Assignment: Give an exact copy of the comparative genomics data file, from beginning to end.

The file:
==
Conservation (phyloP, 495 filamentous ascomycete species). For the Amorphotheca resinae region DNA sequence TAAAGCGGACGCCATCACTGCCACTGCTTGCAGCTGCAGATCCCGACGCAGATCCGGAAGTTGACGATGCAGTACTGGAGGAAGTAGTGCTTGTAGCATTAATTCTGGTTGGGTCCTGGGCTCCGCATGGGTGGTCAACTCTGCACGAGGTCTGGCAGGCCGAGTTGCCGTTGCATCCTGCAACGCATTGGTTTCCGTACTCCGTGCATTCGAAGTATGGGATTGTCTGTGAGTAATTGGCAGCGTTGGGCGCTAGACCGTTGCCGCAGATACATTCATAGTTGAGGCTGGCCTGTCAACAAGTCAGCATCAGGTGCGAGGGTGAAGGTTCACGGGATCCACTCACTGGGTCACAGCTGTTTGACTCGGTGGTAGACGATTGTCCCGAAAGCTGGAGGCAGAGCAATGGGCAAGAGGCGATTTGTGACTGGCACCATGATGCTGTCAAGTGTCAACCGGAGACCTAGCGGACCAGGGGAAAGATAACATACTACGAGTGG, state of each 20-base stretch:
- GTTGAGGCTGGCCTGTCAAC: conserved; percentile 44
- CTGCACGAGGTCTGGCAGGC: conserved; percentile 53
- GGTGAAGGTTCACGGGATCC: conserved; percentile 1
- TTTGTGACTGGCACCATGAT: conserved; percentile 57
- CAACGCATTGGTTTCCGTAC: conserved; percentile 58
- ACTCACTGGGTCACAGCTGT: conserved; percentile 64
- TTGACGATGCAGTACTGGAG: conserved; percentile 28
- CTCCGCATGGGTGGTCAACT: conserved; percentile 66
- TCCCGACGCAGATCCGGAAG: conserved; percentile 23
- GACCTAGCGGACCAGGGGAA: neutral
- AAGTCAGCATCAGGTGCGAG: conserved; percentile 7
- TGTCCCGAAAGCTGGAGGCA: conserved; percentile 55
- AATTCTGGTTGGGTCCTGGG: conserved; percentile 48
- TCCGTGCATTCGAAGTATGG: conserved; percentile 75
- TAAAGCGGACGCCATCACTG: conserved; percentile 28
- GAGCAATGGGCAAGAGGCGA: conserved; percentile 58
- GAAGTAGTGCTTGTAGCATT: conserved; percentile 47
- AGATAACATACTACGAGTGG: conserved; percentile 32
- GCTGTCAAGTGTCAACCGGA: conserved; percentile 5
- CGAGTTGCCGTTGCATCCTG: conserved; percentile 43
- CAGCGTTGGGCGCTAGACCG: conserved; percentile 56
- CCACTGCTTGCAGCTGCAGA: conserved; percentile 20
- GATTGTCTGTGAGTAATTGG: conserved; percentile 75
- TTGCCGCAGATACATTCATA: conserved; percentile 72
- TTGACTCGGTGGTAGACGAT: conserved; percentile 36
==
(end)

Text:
Conservation (phyloP, 495 filamentous ascomycete species). For the Amorphotheca resinae region DNA sequence TAAAGCGGACGCCATCACTGCCACTGCTTGCAGCTGCAGATCCCGACGCAGATCCGGAAGTTGACGATGCAGTACTGGAGGAAGTAGTGCTTGTAGCATTAATTCTGGTTGGGTCCTGGGCTCCGCATGGGTGGTCAACTCTGCACGAGGTCTGGCAGGCCGAGTTGCCGTTGCATCCTGCAACGCATTGGTTTCCGTACTCCGTGCATTCGAAGTATGGGATTGTCTGTGAGTAATTGGCAGCGTTGGGCGCTAGACCGTTGCCGCAGATACATTCATAGTTGAGGCTGGCCTGTCAACAAGTCAGCATCAGGTGCGAGGGTGAAGGTTCACGGGATCCACTCACTGGGTCACAGCTGTTTGACTCGGTGGTAGACGATTGTCCCGAAAGCTGGAGGCAGAGCAATGGGCAAGAGGCGATTTGTGACTGGCACCATGATGCTGTCAAGTGTCAACCGGAGACCTAGCGGACCAGGGGAAAGATAACATACTACGAGTGG, state of each 20-base stretch:
- GTTGAGGCTGGCCTGTCAAC: conserved; percentile 44
- CTGCACGAGGTCTGGCAGGC: conserved; percentile 53
- GGTGAAGGTTCACGGGATCC: conserved; percentile 1
- TTTGTGACTGGCACCATGAT: conserved; percentile 57
- CAACGCATTGGTTTCCGTAC: conserved; percentile 58
- ACTCACTGGGTCACAGCTGT: conserved; percentile 64
- TTGACGATGCAGTACTGGAG: conserved; percentile 28
- CTCCGCATGGGTGGTCAACT: conserved; percentile 66
- TCCCGACGCAGATCCGGAAG: conserved; percentile 23
- GACCTAGCGGACCAGGGGAA: neutral
- AAGTCAGCATCAGGTGCGAG: conserved; percentile 7
- TGTCCCGAAAGCTGGAGGCA: conserved; percentile 55
- AATTCTGGTTGGGTCCTGGG: conserved; percentile 48
- TCCGTGCATTCGAAGTATGG: conserved; percentile 75
- TAAAGCGGACGCCATCACTG: conserved; percentile 28
- GAGCAATGGGCAAGAGGCGA: conserved; percentile 58
- GAAGTAGTGCTTGTAGCATT: conserved; percentile 47
- AGATAACATACTACGAGTGG: conserved; percentile 32
- GCTGTCAAGTGTCAACCGGA: conserved; percentile 5
- CGAGTTGCCGTTGCATCCTG: conserved; percentile 43
- CAGCGTTGGGCGCTAGACCG: conserved; percentile 56
- CCACTGCTTGCAGCTGCAGA: conserved; percentile 20
- GATTGTCTGTGAGTAATTGG: conserved; percentile 75
- TTGCCGCAGATACATTCATA: conserved; percentile 72
- TTGACTCGGTGGTAGACGAT: conserved; percentile 36